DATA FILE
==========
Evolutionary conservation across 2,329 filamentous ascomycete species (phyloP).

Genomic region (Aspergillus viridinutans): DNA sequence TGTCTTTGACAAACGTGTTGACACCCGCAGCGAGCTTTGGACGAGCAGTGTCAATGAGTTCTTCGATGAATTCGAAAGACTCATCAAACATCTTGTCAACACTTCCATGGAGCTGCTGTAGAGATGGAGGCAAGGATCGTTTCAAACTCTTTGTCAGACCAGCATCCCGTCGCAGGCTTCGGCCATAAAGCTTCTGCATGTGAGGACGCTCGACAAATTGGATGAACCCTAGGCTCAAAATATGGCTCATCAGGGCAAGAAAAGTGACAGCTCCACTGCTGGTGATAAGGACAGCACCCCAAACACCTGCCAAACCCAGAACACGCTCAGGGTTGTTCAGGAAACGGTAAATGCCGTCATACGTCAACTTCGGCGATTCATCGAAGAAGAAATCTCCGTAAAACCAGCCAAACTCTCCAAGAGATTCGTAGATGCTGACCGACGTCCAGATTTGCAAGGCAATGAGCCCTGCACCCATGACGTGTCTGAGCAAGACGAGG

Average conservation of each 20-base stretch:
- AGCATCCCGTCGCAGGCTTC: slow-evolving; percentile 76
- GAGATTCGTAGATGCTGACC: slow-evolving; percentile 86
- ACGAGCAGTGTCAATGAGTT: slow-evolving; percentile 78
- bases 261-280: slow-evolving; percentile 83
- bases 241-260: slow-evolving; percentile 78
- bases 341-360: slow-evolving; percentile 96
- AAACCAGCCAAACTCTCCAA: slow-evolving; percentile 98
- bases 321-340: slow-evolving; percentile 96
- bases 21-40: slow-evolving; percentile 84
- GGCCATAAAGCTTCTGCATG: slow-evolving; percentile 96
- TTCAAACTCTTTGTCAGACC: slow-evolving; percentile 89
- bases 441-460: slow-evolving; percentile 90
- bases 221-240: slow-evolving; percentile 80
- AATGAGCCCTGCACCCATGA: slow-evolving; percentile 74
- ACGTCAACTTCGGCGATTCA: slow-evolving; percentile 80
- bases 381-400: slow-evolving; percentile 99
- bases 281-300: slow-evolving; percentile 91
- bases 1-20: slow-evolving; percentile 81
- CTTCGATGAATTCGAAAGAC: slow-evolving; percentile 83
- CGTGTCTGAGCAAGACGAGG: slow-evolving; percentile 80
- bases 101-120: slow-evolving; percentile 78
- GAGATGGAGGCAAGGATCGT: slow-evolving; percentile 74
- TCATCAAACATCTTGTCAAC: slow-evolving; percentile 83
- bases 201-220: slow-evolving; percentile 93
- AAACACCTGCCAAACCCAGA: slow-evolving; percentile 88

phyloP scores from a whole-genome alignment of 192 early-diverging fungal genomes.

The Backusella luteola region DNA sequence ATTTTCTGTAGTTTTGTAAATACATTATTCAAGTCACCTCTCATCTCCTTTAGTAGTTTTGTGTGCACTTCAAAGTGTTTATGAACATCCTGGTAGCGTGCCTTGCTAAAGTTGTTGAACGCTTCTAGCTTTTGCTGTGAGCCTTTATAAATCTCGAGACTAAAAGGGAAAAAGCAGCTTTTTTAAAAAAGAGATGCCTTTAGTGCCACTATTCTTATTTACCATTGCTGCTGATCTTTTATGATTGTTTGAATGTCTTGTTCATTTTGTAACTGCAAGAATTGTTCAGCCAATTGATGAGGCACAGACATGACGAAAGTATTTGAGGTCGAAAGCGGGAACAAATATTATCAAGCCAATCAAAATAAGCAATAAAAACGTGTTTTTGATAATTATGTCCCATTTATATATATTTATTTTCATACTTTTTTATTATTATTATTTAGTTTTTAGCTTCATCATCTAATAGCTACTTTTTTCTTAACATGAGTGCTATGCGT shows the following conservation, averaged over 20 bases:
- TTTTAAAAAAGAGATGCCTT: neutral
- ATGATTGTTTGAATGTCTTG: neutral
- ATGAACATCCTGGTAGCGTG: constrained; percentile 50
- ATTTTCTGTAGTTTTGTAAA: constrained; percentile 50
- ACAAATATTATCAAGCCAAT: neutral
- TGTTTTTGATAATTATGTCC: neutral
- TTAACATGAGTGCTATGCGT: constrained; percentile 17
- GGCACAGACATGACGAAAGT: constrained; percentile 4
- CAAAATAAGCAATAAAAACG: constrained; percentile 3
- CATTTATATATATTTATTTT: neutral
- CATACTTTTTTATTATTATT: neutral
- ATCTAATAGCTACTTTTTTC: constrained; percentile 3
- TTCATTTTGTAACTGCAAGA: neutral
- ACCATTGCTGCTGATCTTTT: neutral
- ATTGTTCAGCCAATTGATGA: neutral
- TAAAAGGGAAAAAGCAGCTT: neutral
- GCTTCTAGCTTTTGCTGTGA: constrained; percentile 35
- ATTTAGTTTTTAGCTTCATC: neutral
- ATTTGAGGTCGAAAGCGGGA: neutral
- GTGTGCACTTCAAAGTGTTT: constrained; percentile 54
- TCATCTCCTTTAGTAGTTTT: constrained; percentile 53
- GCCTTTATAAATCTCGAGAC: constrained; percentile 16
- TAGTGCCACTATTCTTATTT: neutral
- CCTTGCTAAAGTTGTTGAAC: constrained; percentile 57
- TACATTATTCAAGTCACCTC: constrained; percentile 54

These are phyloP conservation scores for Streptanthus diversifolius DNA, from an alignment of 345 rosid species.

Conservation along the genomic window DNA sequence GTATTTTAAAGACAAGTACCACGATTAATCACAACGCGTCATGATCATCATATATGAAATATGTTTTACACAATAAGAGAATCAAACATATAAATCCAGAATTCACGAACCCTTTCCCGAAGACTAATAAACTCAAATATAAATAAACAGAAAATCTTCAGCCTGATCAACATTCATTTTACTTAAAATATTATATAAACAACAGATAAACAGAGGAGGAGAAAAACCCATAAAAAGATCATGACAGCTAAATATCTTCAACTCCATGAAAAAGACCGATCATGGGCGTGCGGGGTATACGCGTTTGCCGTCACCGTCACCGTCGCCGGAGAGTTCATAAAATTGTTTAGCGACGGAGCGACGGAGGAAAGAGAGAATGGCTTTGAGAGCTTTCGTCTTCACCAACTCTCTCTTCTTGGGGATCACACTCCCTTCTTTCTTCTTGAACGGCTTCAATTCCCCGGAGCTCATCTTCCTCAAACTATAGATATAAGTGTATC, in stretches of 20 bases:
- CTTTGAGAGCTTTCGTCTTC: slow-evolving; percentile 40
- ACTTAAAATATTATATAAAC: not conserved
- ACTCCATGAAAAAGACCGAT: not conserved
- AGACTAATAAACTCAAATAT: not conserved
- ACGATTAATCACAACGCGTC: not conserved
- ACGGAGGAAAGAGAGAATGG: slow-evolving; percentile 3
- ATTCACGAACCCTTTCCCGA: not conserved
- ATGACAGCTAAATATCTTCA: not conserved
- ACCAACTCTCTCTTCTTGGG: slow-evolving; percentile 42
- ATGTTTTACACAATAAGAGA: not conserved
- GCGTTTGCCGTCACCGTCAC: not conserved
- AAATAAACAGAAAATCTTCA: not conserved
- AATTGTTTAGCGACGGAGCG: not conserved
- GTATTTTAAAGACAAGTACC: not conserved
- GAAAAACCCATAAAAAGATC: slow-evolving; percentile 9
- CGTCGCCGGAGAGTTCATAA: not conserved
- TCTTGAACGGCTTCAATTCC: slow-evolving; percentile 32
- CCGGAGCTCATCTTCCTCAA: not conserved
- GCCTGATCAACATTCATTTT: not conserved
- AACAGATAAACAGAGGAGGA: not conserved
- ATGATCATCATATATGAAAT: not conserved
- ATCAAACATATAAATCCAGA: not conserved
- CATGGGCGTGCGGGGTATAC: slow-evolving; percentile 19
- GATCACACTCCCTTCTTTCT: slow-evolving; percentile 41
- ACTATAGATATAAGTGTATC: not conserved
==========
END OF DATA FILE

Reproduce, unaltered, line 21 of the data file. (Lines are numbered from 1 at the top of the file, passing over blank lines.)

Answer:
- bases 1-20: slow-evolving; percentile 81